During my 20-year tenure as the Chairman and CEO of MTV Networks International, I witnessed the ability of music to inspire hope and transform lives around the globe. Whether it was broadcasting U2's concert in Sarajevo a few years after the civil war tore the country apart, or inspiring a new generation of music after the fall of the Berlin Wall, or taking part in meetings with Bono and Nelson Mandela in South Africa, I've seen rock and roll transform history.
While music has done its part to shape previous decades, I have always ensured that my work in the entertainment business would connect with issues of greater importance such as global health. Vaccines not only shape decades, they save lives and help people live a healthy life. Each year more than 1.7 million children die from vaccine-preventable diseases. That's the equivalent of the population of Philadelphia or Phoenix. It's one child every 20 seconds.
Childhood immunization has the power to change this, and there is no question that vaccines are among the most powerful, cost-effective public health interventions on the planet. They have rid the world of smallpox, brought polio near extinction and provided the hundreds of millions of us lucky enough to receive them with a healthy shot at life.
Despite significant progress made in reducing childhood mortality, however, millions of children in low-income countries continue to die each year from diseases such as pneumonia and diarrhea that could have been prevented with safe, effective vaccines available now -- vaccines that most of us take for granted in the wealthiest countries and which are much cheaper than hospitalizing a sick child. We have the unprecedented opportunity before us to change this, thanks to the GAVI Alliance -- a public-private partnership that finances vaccines for developing countries that they could otherwise hardly afford. Since its inception in 2000, GAVI has helped immunize nearly 300 million children in more than 70 countries, saving an estimated 5 million lives -- in my book, an astonishing record of success.
Today, GAVI convened donors, governments and private industry at a pledging conference in London to raise US$ 3.7 billion to continue this work for the next five years, and to help achieve Millennium Development Goal 4, a two-thirds reduction in global child mortality by 2015.
During GAVI's recent round of applications, 50 of the world's poorest countries expressed strong interest in introducing new and underused vaccines -- a huge step forward -- and GAVI announced today that they have raised much of the money required to help them do so. Donors have strongly committed and we are now witnessing a strong movement for vaccines. With these contributions, GAVI can immunize in the next five years a quarter of a billion children against childhood diseases including the two leading child killers: pneumonia and diarrhea.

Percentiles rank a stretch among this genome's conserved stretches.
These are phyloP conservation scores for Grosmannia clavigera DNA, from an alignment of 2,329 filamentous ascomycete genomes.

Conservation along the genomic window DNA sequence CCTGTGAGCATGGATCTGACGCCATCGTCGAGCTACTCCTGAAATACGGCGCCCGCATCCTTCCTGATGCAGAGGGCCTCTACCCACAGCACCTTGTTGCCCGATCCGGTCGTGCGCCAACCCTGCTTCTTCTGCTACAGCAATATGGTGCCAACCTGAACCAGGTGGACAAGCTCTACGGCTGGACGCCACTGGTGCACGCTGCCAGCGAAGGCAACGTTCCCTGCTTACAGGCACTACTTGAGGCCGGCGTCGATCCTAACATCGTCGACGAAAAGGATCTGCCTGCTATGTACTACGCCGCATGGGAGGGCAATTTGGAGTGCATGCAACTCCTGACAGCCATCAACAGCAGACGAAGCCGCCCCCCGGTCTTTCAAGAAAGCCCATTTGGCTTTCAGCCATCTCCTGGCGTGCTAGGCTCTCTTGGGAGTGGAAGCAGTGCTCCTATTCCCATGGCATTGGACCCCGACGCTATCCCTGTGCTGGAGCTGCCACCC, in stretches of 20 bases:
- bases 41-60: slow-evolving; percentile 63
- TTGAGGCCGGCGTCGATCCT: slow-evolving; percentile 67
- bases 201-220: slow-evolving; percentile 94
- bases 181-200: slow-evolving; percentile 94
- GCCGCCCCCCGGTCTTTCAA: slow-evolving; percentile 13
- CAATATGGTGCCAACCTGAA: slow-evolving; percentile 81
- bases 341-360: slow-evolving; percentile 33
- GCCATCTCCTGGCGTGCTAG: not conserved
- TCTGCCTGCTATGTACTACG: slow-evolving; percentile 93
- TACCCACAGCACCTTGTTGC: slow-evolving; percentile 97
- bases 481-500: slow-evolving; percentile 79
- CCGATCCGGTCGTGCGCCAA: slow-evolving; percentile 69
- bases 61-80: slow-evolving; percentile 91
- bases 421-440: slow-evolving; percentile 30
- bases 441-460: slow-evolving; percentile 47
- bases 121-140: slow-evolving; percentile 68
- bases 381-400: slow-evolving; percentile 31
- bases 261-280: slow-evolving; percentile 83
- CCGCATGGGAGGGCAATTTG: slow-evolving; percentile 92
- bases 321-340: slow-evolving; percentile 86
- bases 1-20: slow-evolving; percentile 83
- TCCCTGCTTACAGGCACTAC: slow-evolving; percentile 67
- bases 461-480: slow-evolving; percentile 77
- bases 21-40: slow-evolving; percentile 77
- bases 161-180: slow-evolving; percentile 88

Now that government leaders have pledged to do their part, I believe CEOs outside the vaccine industry should do the same, by committing to making health their business. We all have the power and responsibility to shape a brighter future in developing countries over the next 10 years -- and the business case is just as clear as our humanitarian obligation. Providing funding for immunizing children not only saves lives -- it improves productivity and drives economic growth, which are both critical to ensure that the next generation grows up healthy and that businesses can prosper and grow.
Therefore, I am calling on CEOs and corporate executives to join me in the fight to reduce child mortality by helping GAVI to deliver the power of vaccines to those children who need them most. We found many creative ways to impact global health at MTV, and I will work with those executives willing to join the fight to develop plans, large or small to assist this effort.
We are at a tipping point in the fight against childhood disease. Developing country leaders are investing in their health systems and expressing demand for vaccines like never before; vaccine manufacturers have committed to lowering prices they charge to GAVI; an army of activists and advocates are mobilizing around the power of vaccines globally, and GAVI donors have already signaled their willingness to step up to the plate at Monday's pledging conference. Will CEOs also agree to join GAVI in this fight?
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